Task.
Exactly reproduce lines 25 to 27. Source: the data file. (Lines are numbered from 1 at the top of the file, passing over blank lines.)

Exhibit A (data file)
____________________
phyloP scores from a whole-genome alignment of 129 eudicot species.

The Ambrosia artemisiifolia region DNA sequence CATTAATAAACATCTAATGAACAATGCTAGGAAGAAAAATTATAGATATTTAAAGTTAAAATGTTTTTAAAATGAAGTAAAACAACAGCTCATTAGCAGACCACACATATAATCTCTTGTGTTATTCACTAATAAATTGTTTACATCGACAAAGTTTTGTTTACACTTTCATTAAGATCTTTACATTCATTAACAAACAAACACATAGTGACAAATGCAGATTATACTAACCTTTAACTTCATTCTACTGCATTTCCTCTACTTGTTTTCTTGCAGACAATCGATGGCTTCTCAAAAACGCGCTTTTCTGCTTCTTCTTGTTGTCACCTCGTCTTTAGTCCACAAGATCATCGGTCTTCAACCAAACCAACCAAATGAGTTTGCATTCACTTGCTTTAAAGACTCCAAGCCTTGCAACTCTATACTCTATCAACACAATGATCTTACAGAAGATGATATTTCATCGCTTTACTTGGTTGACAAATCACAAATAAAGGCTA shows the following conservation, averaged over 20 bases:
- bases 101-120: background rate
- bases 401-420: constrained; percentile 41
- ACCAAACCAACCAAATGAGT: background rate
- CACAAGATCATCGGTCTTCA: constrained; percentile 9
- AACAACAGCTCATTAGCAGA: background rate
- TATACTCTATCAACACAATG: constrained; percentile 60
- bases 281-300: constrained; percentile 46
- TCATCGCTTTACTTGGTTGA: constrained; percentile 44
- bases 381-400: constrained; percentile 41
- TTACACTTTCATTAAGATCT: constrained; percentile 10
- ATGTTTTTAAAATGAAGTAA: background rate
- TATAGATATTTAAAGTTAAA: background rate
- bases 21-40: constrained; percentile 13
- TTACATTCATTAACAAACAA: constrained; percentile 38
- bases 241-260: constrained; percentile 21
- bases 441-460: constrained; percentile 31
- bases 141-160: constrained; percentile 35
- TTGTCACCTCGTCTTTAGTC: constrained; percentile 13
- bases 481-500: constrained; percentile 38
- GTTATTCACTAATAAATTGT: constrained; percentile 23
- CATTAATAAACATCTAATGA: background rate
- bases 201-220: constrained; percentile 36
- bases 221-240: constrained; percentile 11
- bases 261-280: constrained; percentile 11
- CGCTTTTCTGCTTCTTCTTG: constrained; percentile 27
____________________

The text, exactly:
- bases 221-240: constrained; percentile 11
- bases 261-280: constrained; percentile 11
- CGCTTTTCTGCTTCTTCTTG: constrained; percentile 27